The decisive issue is whether the property was subject to two Federal tax liens applicable to all property owned by Steven A. DiSarro and Pamela J. DiSarro. The latter had conveyed 1408 Commonwealth Avenue to herself as trustee of 1408 Commonwealth Trust in 1983. This was a nominee trust, of which Pamela was a fifty-one percent beneficial owner. On July 30, 1987, Pamela, as trustee, conveyed the property back to herself individually and executed a mortgage that was later assigned to First Wisconsin. On August 28, 1987, she reconveyed the property to the trust (i.e., to herself as trustee) subject to the mortgage. The Federal tax liens against Steven and Pamela as individuals were filed roughly eight months after the August 28, 1987, conveyance. First Wisconsin's foreclosure sale took place in 1992. [Note 2]
The reach of a Federal tax lien is determined largely by State law, which defines what constitutes property or rights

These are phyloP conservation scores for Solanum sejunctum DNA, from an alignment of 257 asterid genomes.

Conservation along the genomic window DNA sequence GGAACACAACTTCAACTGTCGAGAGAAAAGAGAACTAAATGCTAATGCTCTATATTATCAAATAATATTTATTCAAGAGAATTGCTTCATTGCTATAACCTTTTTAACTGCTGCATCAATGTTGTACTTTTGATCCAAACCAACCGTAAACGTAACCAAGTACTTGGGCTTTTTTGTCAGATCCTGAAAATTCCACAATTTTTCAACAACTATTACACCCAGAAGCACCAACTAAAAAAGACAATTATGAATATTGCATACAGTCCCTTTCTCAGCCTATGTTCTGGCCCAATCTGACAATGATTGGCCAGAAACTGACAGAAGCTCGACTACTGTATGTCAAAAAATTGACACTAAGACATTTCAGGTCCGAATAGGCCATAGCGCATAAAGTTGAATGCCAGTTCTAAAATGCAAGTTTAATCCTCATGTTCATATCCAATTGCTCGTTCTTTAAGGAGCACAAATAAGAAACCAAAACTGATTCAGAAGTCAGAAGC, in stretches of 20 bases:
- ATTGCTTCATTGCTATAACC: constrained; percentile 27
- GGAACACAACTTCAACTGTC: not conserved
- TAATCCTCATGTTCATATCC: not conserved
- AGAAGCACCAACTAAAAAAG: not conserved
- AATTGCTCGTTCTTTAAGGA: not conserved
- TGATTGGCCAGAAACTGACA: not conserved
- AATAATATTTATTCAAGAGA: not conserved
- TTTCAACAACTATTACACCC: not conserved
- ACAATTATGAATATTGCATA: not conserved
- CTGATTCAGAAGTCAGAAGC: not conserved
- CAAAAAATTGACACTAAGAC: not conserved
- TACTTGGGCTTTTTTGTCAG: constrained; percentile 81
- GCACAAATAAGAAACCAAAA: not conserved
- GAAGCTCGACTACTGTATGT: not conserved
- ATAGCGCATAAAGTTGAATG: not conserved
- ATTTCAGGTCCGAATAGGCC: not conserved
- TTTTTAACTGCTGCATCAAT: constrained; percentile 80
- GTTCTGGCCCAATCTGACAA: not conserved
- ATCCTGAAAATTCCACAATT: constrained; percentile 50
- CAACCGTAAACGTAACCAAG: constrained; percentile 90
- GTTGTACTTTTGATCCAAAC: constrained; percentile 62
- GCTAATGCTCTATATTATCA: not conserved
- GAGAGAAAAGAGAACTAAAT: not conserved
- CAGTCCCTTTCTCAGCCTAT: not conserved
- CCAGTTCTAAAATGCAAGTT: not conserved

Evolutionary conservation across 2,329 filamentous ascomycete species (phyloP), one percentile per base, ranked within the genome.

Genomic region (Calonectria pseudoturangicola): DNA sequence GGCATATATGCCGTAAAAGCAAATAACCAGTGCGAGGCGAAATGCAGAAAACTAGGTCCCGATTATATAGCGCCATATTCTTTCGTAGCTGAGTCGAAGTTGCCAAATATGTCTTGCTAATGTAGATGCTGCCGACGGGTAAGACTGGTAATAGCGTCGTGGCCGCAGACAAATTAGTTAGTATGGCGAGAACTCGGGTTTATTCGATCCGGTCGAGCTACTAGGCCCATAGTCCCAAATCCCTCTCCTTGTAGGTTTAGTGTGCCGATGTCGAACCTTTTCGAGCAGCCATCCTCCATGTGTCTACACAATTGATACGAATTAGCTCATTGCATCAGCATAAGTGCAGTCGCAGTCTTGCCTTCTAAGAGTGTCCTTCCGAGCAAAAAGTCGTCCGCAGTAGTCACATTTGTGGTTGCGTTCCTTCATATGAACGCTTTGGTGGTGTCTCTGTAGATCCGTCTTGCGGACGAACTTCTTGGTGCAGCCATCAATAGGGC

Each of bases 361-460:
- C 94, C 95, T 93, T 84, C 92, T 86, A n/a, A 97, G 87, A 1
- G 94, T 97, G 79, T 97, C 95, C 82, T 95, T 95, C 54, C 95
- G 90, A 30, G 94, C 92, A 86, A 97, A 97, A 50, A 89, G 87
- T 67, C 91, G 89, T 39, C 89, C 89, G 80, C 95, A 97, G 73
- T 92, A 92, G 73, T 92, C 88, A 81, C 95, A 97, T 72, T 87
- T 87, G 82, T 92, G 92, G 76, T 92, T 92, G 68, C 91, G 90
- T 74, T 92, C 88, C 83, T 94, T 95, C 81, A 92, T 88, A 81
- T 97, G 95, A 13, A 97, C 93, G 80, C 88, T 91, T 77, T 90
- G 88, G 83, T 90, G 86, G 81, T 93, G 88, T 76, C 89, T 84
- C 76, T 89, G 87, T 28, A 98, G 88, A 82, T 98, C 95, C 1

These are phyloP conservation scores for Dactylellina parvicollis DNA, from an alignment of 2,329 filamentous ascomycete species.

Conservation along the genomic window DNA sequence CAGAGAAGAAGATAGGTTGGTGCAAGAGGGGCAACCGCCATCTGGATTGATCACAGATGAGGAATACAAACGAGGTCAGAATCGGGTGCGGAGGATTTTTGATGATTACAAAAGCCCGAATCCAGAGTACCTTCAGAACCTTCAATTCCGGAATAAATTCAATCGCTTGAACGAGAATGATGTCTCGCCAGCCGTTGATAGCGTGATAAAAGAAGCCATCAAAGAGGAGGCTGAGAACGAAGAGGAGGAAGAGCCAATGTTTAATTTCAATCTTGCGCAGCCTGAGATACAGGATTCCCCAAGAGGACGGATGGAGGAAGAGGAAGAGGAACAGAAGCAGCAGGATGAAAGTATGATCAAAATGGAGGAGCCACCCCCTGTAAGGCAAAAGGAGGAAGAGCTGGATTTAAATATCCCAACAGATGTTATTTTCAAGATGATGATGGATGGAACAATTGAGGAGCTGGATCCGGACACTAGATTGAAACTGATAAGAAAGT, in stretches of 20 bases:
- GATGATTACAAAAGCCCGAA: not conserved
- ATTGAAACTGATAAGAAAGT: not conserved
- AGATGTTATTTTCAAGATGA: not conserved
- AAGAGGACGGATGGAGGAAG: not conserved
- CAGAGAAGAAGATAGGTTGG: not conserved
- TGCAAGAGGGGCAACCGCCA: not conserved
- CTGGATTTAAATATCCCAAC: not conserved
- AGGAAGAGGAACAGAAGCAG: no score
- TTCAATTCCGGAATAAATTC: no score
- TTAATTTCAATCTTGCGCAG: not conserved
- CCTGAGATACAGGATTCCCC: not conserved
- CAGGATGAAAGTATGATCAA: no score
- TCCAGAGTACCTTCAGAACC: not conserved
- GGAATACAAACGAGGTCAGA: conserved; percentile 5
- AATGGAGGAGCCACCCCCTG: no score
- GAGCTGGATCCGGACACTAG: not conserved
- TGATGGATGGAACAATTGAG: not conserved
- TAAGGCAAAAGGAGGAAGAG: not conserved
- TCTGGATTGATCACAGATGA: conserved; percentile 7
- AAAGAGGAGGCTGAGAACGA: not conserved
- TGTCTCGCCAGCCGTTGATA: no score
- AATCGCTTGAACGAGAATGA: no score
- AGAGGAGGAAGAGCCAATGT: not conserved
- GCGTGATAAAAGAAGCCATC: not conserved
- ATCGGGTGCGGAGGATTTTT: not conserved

to property. Aquilino v. United States, 363 U.S. 509, 512-514 (1960). It is axiomatic, under Massachusetts law, that property that one holds as trustee is not subject to payment of the trustee's personal debts: the plaintiffs do not argue otherwise. Rather, they argue, the special incidents of a nominee trust make a beneficiary's interest in many cases subject to the payment of his or her debts. [Note 3] See, e.g., State St. Bank & Trust Co. v. Reiser, 7 Mass. App. Ct. 633 , 636-638 (1979): Shamrock, Inc. v. Federal Deposit Ins. Corp., 36 Mass. App. Ct. 162 , 166 (1994); Worcester v. Sigel, 37 Mass. App. Ct. 764 , 768 (1994). For purposes of decision we can assume that the IRS could have reached Pamela DiSarro's fifty-one percent equitable interest to apply to payment of her tax liabilities.